- Sales of high-priority mobile, video products gained 6.8%
- Company affirms annual forecast of $3.4 billion-$3.6 billion
Yahoo! Inc. posted first-quarter revenue that topped estimates, a step forward in Chief Executive Officer Marissa Mayer’s turnaround while the company considers offers for its main Internet operations.
Revenue, excluding sales shared with partner websites, declined 18 percent to $859.4 million, the Sunnyvale, California-based company said Tuesday in a statement. That exceeded analysts’ average projection of $846.5 million, according to data compiled by Bloomberg.
While Mayer is trying to show progress in her effort to revive the Web portal, investors are turning their focus to a process under way that may lead to a sale. On Monday, Verizon Communications Inc., private equity-firm TPG and YP Holdings LLC were among the first round of bidders for the company’s Internet businesses, according to people familiar with the matter.
“Nobody cares about fundamentals at this point,” said Sameet Sinha, an analyst at B. Riley & Co. “Everyone is just saying sell the company -- just get it over with.”
The company reported a loss attributable to Yahoo of $99.2 million in the first quarter, compared with a profit of $21.2 million a year earlier. Profit, excluding some costs, was 8 cents a share, meeting the analysts’ average estimate of 8 cents.
“While we remain focused on the strategic alternatives process as a top priority, our employees showed their determination and commitment to Yahoo by executing on our operating plan,” Chief Financial Officer Ken Goldman said in the statement.
Yahoo forecast sales of $810 million to $850 million for the current quarter compared with analysts’ estimates of $860 million. The company confirmed its 2016 revenue outlook of $3.4 billion to $3.6 billion. Analysts project $3.56 billion.
Headcount dropped to 9,200 as of Tuesday, a decline of 23 percent from the end of the first-quarter a year earlier, the company said.
Shares of Yahoo gained about 1 percent in extended trading. The stock declined less than 1 percent to $36.33 at the close Tuesday in New York and has climbed 9.2 percent this year.
Yahoo, the vehicle that helped millions of people discover e-mail and the Internet in the 1990s, has failed to keep up with changing consumer tastes and advertising techniques, losing audience and revenue to Facebook Inc., Twitter Inc. and Google. The company in February began a process to explore strategic options after it scrapped a long-held plan to spin off its multibillion-dollar stake in Alibaba Group Holding Ltd. because of concerns about a potentially hefty tax bill.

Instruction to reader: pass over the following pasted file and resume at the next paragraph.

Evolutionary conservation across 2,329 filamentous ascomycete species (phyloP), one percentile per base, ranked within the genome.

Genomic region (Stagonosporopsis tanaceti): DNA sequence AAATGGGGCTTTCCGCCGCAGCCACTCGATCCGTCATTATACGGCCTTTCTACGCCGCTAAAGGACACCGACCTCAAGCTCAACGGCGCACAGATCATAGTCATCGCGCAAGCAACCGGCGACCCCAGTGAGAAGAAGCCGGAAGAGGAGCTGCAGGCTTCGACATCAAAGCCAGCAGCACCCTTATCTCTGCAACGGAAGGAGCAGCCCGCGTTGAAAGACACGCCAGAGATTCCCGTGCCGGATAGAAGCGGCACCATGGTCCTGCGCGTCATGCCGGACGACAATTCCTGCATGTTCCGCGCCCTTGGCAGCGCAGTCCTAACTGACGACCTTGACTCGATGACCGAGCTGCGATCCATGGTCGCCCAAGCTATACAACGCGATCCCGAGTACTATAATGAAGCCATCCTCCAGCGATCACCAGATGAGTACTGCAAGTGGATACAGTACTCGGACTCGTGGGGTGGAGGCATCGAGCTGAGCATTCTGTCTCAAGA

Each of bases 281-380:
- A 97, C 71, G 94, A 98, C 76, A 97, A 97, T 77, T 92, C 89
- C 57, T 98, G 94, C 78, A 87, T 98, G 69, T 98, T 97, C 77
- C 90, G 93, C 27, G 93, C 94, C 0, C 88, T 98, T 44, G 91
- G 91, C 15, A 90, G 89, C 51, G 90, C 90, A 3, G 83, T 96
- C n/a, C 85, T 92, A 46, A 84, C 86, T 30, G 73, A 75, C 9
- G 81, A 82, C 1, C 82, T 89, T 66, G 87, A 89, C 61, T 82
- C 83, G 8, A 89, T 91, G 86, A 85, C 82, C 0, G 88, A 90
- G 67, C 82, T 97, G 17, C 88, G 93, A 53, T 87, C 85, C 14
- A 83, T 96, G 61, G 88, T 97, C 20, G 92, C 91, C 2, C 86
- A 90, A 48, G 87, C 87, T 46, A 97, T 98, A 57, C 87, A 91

In addition to a potential sale, the board is grappling with a looming proxy fight. Activist Starboard Value LP said last month it’s nominating nine directors to replace all of the board’s current members, including Mayer. The activist hedge fund, which has increased its Yahoo holdings to 1.7 percent, is seeking the director sweep after first raising concerns about how the company was being managed in September 2014.
The board needs credibility, Starboard CEO Jeff Smith wrote in a letter to fellow shareholders, adding that the nominees can deliver that. It’s important for the activist to be involved to ensure a “full and fair sale process,” according to the letter.
Smith, in an interview earlier Tuesday with CNBC, said Starboard is talking to Yahoo about replacing some, rather than all directors.
“We want to settle,” Smith said. “If we can reach a mutually agreeable situation, we want to do that.”
Mayer has continued to highlight her efforts to drive a turnaround at the company that began when she arrived in 2012. The latest iteration came in February when she announced job cuts and some property closures. The efforts were meant to put more focus on key growth initiatives, including mobile and video. Those services -- a key to Yahoo’s growth plans -- rose 6.8 percent to $390 million during the quarter.